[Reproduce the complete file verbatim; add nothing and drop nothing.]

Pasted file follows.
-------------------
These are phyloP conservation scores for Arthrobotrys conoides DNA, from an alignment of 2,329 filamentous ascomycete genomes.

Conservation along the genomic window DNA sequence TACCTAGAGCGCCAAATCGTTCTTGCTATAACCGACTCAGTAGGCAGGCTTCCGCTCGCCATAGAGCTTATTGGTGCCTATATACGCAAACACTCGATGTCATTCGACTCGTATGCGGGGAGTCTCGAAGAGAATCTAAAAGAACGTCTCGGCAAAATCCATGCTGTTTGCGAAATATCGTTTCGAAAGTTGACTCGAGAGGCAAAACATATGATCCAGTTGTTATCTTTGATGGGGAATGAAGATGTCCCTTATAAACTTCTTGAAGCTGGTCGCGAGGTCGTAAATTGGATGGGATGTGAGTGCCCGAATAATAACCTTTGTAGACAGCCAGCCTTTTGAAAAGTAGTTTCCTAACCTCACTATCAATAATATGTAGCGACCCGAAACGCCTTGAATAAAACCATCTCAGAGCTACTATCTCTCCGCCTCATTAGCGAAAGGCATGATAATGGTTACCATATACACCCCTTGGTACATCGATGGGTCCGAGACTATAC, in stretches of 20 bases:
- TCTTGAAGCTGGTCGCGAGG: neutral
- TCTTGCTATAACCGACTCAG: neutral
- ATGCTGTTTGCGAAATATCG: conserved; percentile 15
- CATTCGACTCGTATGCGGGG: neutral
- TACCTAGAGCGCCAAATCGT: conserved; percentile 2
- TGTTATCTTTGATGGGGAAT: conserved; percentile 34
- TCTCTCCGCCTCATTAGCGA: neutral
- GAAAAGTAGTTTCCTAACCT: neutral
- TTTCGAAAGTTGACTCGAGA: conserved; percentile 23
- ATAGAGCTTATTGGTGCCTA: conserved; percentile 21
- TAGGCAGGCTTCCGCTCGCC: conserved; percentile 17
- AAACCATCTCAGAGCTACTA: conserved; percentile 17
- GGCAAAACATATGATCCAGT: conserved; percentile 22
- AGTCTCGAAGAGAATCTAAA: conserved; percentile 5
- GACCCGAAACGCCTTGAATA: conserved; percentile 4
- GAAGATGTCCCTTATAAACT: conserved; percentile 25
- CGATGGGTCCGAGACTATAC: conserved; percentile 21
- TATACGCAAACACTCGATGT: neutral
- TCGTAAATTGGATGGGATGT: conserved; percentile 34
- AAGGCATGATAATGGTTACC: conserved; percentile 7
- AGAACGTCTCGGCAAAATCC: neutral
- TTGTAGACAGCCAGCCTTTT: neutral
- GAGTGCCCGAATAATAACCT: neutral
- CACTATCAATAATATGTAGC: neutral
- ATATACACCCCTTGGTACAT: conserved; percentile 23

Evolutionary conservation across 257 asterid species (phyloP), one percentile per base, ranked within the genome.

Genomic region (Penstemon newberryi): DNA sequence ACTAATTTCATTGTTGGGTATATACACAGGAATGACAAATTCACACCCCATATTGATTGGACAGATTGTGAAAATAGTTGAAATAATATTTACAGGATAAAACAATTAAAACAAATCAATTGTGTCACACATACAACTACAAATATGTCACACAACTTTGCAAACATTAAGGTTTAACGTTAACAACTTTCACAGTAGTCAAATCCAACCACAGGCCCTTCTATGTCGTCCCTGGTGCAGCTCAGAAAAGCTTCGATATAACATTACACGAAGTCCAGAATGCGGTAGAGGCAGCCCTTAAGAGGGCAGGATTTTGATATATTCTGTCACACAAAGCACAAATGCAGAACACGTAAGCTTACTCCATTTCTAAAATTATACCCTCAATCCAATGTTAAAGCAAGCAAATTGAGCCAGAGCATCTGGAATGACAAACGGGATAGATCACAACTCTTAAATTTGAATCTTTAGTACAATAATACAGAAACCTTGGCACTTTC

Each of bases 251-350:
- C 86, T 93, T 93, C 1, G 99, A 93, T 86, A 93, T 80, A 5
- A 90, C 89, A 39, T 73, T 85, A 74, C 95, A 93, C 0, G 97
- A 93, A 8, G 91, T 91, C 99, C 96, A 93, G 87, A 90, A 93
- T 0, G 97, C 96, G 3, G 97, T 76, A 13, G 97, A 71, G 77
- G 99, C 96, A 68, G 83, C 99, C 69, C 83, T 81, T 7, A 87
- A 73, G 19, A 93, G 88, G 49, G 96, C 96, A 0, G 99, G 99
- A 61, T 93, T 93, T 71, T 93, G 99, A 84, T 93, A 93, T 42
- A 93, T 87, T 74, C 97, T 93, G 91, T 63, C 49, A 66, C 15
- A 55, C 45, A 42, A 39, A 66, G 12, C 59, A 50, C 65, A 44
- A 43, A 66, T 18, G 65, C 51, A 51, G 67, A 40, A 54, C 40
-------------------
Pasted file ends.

These are phyloP conservation scores for Arthrobotrys conoides DNA, from an alignment of 2,329 filamentous ascomycete genomes.

Conservation along the genomic window DNA sequence TACCTAGAGCGCCAAATCGTTCTTGCTATAACCGACTCAGTAGGCAGGCTTCCGCTCGCCATAGAGCTTATTGGTGCCTATATACGCAAACACTCGATGTCATTCGACTCGTATGCGGGGAGTCTCGAAGAGAATCTAAAAGAACGTCTCGGCAAAATCCATGCTGTTTGCGAAATATCGTTTCGAAAGTTGACTCGAGAGGCAAAACATATGATCCAGTTGTTATCTTTGATGGGGAATGAAGATGTCCCTTATAAACTTCTTGAAGCTGGTCGCGAGGTCGTAAATTGGATGGGATGTGAGTGCCCGAATAATAACCTTTGTAGACAGCCAGCCTTTTGAAAAGTAGTTTCCTAACCTCACTATCAATAATATGTAGCGACCCGAAACGCCTTGAATAAAACCATCTCAGAGCTACTATCTCTCCGCCTCATTAGCGAAAGGCATGATAATGGTTACCATATACACCCCTTGGTACATCGATGGGTCCGAGACTATAC, in stretches of 20 bases:
- TCTTGAAGCTGGTCGCGAGG: neutral
- TCTTGCTATAACCGACTCAG: neutral
- ATGCTGTTTGCGAAATATCG: conserved; percentile 15
- CATTCGACTCGTATGCGGGG: neutral
- TACCTAGAGCGCCAAATCGT: conserved; percentile 2
- TGTTATCTTTGATGGGGAAT: conserved; percentile 34
- TCTCTCCGCCTCATTAGCGA: neutral
- GAAAAGTAGTTTCCTAACCT: neutral
- TTTCGAAAGTTGACTCGAGA: conserved; percentile 23
- ATAGAGCTTATTGGTGCCTA: conserved; percentile 21
- TAGGCAGGCTTCCGCTCGCC: conserved; percentile 17
- AAACCATCTCAGAGCTACTA: conserved; percentile 17
- GGCAAAACATATGATCCAGT: conserved; percentile 22
- AGTCTCGAAGAGAATCTAAA: conserved; percentile 5
- GACCCGAAACGCCTTGAATA: conserved; percentile 4
- GAAGATGTCCCTTATAAACT: conserved; percentile 25
- CGATGGGTCCGAGACTATAC: conserved; percentile 21
- TATACGCAAACACTCGATGT: neutral
- TCGTAAATTGGATGGGATGT: conserved; percentile 34
- AAGGCATGATAATGGTTACC: conserved; percentile 7
- AGAACGTCTCGGCAAAATCC: neutral
- TTGTAGACAGCCAGCCTTTT: neutral
- GAGTGCCCGAATAATAACCT: neutral
- CACTATCAATAATATGTAGC: neutral
- ATATACACCCCTTGGTACAT: conserved; percentile 23

Evolutionary conservation across 257 asterid species (phyloP), one percentile per base, ranked within the genome.

Genomic region (Penstemon newberryi): DNA sequence ACTAATTTCATTGTTGGGTATATACACAGGAATGACAAATTCACACCCCATATTGATTGGACAGATTGTGAAAATAGTTGAAATAATATTTACAGGATAAAACAATTAAAACAAATCAATTGTGTCACACATACAACTACAAATATGTCACACAACTTTGCAAACATTAAGGTTTAACGTTAACAACTTTCACAGTAGTCAAATCCAACCACAGGCCCTTCTATGTCGTCCCTGGTGCAGCTCAGAAAAGCTTCGATATAACATTACACGAAGTCCAGAATGCGGTAGAGGCAGCCCTTAAGAGGGCAGGATTTTGATATATTCTGTCACACAAAGCACAAATGCAGAACACGTAAGCTTACTCCATTTCTAAAATTATACCCTCAATCCAATGTTAAAGCAAGCAAATTGAGCCAGAGCATCTGGAATGACAAACGGGATAGATCACAACTCTTAAATTTGAATCTTTAGTACAATAATACAGAAACCTTGGCACTTTC

Each of bases 251-350:
- C 86, T 93, T 93, C 1, G 99, A 93, T 86, A 93, T 80, A 5
- A 90, C 89, A 39, T 73, T 85, A 74, C 95, A 93, C 0, G 97
- A 93, A 8, G 91, T 91, C 99, C 96, A 93, G 87, A 90, A 93
- T 0, G 97, C 96, G 3, G 97, T 76, A 13, G 97, A 71, G 77
- G 99, C 96, A 68, G 83, C 99, C 69, C 83, T 81, T 7, A 87
- A 73, G 19, A 93, G 88, G 49, G 96, C 96, A 0, G 99, G 99
- A 61, T 93, T 93, T 71, T 93, G 99, A 84, T 93, A 93, T 42
- A 93, T 87, T 74, C 97, T 93, G 91, T 63, C 49, A 66, C 15
- A 55, C 45, A 42, A 39, A 66, G 12, C 59, A 50, C 65, A 44
- A 43, A 66, T 18, G 65, C 51, A 51, G 67, A 40, A 54, C 40